Thursday, March 12, 2009

Disruptive Innovators at Healthcare Renewal: Disruptive to whom, exactly?

The fascinating site "HealthMemes: Tracking Conversations About the Future of Health" at http://in3.org/health/ identifies latest trends in health care disruptive innovations (innovations that go "outside the box").

I recently found out they've been linking my own writing as per a review of their archives. A number of the posts they link to over the past year or two have been mine or that of Dr. Roy Poses of Brown here at Healthcare Renewal blog, along with writings from approximately 100 other sources. The first "Permalink: attention should be paid to these posts" in the middle column of their homepage is mine, about endemic "overconfidence" in computing. My writings have also been noted at ZDNet Health by business journalist Dana Blankenhorn.

I ponder the use of the term "disruptive innovation."

Perhaps it's itself disruptive to ask the question: "to whom is such innovation 'disruptive', and for what reasons?"

From thefreedictionary.com:

disruptive - characterized by unrest or disorder or insubordination; "effects of the struggle will be violent and disruptive"; "riotous times"; "these troubled areas"; "the tumultuous years of his administration"; "a turbulent and unruly childhood"
Synonyms: tumultuous, turbulent, riotous, troubled
Antonyms (from thesaurus.com):
calming, disciplined, settling, soothing, well-behaved

On the topic of to whom ideas and writings such as mine and other HC Renewal contributors are "disruptive":

If there are disruptive innovators, then there must be a whole taxonomy of people who are not disruptive innovators.

The taxonomy might go something like this:

  • disruptive innovator
  • soothing, tradition-bound innovator
  • disruptive imitator (the antonym of innovator)
  • tradition-bound imitator
  • disruptive non-contributor
  • tradition-bound non-contributor
  • disruptive demolisher
  • tradition-bound demolisher (perhaps an oxymoron)

Disruptive innovators, thus, are disruptive to the interests of a wide variety of others.


The problems with tradition-bound innovators is that they tend not to break with politically correct custom and tradition to speak up when their innovations are misappropriated or misused. The mainstream healthcare IT community largely fits that criterion, resulting in what Harvard professors Jerome Groopman and Pamela Hartzband in today's Wall Street Journal called "Obama's $80 Billion Exaggeration" regarding an industry, HIT, hijacked from the pioneers and morphed into a runaway wagon train to a gold rush that considers clinicians the enemy of profit.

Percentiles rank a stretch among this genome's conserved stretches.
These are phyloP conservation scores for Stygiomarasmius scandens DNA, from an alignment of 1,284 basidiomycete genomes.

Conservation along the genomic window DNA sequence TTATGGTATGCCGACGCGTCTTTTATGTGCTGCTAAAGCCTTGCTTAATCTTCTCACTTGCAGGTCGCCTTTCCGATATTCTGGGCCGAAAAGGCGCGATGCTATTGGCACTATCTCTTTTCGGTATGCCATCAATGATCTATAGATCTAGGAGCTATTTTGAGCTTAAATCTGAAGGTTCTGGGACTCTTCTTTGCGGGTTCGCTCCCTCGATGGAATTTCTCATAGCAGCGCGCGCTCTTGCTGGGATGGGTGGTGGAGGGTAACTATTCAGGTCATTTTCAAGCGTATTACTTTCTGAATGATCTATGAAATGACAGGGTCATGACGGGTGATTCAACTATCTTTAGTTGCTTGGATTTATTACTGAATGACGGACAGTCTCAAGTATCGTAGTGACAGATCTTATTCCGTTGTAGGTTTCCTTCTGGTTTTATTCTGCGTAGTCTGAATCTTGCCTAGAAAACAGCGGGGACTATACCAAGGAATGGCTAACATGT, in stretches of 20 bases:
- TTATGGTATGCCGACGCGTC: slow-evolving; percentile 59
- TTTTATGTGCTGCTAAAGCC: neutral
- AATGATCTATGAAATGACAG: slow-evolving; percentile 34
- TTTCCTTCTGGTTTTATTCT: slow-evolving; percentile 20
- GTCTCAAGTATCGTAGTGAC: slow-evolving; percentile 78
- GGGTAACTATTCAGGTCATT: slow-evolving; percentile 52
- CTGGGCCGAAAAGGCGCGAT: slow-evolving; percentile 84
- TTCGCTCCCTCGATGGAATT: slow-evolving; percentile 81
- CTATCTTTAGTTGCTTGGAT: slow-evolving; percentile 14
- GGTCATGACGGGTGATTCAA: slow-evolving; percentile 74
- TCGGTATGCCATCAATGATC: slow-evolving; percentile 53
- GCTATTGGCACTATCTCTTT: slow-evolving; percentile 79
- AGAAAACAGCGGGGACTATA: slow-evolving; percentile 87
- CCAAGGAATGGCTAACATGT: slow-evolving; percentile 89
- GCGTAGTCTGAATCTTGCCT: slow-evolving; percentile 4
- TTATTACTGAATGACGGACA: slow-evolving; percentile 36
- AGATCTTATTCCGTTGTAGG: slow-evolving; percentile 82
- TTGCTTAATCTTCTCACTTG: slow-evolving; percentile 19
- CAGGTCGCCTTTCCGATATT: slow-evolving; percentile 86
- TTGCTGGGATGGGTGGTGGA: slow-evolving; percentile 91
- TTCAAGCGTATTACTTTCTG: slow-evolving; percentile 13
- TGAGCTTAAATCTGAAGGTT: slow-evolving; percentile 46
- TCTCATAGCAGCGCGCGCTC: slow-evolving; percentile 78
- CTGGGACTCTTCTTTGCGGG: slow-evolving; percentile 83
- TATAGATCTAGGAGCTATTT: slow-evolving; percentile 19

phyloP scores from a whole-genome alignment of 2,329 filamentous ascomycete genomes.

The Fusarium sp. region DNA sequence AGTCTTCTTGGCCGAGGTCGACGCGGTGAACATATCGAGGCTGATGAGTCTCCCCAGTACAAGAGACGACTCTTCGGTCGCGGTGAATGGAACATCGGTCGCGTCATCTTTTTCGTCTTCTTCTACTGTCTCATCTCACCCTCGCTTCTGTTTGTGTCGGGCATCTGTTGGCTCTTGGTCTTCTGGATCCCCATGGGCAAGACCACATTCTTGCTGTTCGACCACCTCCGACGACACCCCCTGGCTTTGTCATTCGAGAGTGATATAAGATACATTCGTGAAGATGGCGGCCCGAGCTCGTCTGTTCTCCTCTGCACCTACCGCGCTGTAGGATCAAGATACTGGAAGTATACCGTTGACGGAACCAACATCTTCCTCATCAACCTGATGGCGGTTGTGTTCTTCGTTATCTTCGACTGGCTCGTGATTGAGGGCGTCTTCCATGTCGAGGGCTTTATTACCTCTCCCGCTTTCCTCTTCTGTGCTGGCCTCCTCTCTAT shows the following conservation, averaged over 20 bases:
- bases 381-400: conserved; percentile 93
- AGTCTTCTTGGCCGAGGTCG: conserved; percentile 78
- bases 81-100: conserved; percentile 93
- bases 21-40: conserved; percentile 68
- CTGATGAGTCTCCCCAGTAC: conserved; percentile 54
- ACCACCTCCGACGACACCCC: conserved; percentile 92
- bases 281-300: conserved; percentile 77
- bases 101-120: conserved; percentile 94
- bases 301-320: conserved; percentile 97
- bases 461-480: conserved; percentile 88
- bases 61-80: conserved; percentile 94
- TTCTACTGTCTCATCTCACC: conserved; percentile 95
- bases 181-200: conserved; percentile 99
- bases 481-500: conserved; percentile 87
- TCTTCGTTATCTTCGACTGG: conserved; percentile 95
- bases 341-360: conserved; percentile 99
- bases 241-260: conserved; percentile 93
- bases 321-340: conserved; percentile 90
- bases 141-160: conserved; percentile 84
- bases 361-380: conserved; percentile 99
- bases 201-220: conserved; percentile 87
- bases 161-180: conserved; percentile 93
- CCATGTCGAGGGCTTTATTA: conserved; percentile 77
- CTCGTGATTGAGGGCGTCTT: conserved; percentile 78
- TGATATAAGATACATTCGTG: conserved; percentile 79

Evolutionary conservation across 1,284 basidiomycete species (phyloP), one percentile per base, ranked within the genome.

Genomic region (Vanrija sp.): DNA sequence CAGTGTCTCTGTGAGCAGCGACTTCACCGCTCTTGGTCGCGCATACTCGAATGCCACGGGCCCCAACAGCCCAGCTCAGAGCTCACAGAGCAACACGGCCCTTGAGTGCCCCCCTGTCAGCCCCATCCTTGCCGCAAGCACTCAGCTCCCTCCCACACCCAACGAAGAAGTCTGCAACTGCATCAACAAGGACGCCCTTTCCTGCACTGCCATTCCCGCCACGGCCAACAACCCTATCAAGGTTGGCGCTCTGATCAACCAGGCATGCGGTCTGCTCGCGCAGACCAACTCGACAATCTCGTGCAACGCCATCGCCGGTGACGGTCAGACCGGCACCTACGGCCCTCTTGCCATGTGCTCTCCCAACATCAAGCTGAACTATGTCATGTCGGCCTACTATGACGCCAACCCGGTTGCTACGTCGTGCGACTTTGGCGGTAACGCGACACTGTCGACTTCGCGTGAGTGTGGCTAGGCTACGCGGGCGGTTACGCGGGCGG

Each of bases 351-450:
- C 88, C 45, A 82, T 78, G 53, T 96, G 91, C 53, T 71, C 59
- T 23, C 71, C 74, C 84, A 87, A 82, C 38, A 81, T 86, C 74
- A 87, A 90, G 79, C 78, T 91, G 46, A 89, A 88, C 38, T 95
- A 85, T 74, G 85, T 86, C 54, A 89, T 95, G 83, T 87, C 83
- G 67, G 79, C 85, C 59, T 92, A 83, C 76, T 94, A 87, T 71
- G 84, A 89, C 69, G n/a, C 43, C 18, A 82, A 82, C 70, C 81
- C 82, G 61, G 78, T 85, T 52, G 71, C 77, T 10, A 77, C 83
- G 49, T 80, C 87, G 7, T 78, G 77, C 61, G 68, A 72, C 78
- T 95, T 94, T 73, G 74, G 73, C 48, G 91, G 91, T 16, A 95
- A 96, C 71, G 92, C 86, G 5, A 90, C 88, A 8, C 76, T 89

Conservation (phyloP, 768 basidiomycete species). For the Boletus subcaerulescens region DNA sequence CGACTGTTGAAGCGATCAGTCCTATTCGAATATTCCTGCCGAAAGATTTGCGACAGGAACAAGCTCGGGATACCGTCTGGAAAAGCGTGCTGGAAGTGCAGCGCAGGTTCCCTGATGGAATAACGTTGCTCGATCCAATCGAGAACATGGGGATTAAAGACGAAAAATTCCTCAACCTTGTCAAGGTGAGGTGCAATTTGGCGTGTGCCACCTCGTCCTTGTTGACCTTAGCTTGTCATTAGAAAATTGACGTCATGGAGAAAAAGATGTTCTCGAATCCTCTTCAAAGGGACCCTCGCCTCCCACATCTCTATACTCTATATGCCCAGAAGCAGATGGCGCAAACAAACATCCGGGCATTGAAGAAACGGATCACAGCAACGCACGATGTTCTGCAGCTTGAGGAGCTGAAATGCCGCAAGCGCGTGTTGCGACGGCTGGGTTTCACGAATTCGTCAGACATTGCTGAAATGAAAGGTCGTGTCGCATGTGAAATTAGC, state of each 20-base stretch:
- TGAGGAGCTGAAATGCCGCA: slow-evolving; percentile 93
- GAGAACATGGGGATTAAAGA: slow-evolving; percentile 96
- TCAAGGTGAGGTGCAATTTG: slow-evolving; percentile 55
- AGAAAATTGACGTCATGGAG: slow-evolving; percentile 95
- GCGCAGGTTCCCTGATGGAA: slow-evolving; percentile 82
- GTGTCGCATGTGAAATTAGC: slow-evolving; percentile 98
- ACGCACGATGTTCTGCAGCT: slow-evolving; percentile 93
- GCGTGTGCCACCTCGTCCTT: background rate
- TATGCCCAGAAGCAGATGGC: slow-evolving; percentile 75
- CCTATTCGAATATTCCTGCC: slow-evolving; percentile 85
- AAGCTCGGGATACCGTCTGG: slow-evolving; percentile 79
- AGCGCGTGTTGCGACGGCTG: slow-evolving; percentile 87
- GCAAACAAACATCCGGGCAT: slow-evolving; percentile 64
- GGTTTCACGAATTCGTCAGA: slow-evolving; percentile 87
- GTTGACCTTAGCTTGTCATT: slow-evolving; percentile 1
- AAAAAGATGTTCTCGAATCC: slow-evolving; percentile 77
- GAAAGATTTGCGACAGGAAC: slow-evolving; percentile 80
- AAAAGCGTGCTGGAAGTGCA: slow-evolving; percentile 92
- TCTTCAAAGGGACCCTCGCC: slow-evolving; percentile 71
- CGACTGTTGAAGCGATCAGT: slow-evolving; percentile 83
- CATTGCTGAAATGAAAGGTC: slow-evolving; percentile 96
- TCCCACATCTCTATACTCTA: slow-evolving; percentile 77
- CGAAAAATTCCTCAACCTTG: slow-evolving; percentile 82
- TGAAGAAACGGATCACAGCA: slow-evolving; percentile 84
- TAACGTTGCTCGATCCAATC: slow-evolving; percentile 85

Incidentally, the points made by Groopman and Hartzband parallel the points I've been making about HIT since 1998 and that other disruptive innovators in Medical Informatics were making long before that. It's good to see an entire half page on these issues in a mainstream news source, finally.


Disruptive imitators and tradition-bound imitators propagate the good ideas of innovators, often taking credit themselves. I've worked with several CIO's and professors who fit the former category precisely.

I believe many in our medical leadership fall into the tradition-bound innovator and imitator categories, thus allowing their bondage to tradition to faciliate what has been described on Healthcare Renewal as the Anechoic Effect regarding healthcare malfeasance and other abuses.

Disruptive non contributors simply make trouble, and tradition-bound non contributors are those the Little Red Hen had to deal with.

Then there are the disruptive demolishers. These are the people with net-negative value to an endeavor or workgroup, who are only good at destroying the work of innovators of both stripes. Their demolition often serves their own (sociopathic) interests. Corporate empire builders who have often risen above their level of competence, dishonest speculators, and other parasitic character types fit into this class.

Finally, it is clear our current society whose economic system and industries have been brought to their knees, could benefit from paying significant attention to true disruptive innovators. Corporate CEO's, are you paying attention?

The disruptive demolition men and women who've led us to this point, while tradition bound others sat back and did little, need some competition.

-- SS

Addendum: it occurs to me after reading Ignacio Valdes' post "On Medieval Barbering, Wal-Mart and One Size Fits All With Health IT" at Open Source Health IT proponent LinuxMedNews.com that Open Source Software is a "disruptive innovation" and its authors "
disruptive innovators."

1 comment:

healthy said...

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